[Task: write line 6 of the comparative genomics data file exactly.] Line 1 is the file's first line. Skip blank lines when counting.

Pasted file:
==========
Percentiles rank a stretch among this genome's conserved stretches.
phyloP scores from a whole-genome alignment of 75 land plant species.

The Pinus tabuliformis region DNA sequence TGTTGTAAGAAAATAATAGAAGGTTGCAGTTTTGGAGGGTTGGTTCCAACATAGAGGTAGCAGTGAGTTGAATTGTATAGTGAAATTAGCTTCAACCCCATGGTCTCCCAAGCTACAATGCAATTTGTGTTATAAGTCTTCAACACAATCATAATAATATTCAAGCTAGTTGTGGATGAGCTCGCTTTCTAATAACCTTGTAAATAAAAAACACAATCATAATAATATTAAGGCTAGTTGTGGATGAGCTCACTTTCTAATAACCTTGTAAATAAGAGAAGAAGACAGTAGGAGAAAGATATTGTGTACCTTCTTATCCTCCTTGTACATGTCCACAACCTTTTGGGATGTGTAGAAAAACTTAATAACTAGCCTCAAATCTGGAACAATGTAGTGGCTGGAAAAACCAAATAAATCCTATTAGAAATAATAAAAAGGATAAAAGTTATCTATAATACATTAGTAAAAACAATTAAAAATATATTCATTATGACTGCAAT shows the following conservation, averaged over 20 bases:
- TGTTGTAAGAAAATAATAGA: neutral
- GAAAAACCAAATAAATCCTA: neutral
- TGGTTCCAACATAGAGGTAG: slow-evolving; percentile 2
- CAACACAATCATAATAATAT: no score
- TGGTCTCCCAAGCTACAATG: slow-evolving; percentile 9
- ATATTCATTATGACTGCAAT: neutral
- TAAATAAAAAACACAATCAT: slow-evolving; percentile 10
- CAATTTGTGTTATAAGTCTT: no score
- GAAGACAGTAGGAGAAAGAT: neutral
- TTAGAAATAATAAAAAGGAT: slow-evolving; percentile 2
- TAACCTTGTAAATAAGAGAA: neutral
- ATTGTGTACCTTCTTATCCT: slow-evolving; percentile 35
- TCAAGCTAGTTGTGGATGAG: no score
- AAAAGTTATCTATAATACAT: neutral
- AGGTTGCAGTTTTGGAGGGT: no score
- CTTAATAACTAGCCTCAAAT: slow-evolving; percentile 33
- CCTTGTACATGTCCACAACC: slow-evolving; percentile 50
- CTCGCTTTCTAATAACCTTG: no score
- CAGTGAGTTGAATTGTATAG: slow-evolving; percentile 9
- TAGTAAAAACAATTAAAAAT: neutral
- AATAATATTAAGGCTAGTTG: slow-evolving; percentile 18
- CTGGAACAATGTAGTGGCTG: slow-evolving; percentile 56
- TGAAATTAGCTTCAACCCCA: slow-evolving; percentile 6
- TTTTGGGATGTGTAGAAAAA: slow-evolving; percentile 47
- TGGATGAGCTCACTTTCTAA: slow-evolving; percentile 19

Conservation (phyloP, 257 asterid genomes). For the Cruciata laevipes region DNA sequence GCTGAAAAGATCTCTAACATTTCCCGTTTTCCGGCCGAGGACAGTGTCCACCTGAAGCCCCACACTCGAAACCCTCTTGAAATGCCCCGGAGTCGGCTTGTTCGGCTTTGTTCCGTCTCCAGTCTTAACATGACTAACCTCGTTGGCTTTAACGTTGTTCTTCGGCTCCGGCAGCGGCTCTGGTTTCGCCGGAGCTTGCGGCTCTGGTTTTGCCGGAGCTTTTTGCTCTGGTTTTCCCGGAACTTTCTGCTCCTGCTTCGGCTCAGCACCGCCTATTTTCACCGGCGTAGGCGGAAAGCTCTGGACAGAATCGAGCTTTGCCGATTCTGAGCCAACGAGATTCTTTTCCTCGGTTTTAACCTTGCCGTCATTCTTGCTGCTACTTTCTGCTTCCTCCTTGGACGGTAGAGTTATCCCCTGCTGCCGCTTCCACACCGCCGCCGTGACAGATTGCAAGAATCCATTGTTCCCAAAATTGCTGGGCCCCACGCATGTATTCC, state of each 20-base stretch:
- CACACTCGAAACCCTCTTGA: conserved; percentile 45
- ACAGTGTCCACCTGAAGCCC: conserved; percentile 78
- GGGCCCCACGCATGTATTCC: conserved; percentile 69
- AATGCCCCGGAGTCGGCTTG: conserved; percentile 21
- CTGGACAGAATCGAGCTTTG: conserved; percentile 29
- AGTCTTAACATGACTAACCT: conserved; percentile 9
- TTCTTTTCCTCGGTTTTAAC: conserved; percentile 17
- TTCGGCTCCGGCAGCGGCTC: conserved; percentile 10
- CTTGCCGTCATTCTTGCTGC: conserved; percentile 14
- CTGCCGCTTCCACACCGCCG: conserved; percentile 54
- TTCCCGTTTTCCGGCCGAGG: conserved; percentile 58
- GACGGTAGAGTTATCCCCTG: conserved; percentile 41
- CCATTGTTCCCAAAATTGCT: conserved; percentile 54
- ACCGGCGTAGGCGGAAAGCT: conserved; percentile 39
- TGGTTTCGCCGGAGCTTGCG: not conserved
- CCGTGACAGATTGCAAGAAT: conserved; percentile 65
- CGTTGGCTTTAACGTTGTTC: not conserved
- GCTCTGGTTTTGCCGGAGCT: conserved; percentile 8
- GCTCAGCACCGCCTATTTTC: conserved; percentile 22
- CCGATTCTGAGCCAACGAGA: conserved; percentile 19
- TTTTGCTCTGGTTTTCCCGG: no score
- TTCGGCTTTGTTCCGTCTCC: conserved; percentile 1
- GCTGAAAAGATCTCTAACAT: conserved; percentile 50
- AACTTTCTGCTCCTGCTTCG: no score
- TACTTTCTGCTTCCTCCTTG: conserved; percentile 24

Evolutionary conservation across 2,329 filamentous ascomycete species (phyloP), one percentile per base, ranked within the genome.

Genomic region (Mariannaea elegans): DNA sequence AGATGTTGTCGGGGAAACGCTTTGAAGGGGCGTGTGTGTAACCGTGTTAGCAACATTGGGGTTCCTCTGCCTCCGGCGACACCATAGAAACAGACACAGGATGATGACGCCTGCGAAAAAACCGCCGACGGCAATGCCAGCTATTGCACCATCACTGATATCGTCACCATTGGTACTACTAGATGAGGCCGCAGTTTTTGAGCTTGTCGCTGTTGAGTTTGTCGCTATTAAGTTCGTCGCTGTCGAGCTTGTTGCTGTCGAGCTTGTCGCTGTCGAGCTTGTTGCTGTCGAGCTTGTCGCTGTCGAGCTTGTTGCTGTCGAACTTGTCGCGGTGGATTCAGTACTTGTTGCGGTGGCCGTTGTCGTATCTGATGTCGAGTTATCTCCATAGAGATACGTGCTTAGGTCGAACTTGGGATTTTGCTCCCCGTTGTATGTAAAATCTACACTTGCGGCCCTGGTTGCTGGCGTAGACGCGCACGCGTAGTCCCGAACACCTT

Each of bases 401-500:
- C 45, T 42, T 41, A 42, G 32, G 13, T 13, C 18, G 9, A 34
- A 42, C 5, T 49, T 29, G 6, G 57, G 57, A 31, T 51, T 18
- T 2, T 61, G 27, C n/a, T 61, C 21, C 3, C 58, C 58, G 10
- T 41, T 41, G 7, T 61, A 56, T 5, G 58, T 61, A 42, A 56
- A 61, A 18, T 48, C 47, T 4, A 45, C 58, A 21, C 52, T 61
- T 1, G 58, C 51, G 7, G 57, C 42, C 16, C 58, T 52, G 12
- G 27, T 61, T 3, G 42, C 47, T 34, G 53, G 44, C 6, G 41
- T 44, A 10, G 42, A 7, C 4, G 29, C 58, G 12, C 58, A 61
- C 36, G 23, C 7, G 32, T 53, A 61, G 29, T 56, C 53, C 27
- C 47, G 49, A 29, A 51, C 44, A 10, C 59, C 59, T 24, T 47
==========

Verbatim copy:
- TGGTTCCAACATAGAGGTAG: slow-evolving; percentile 2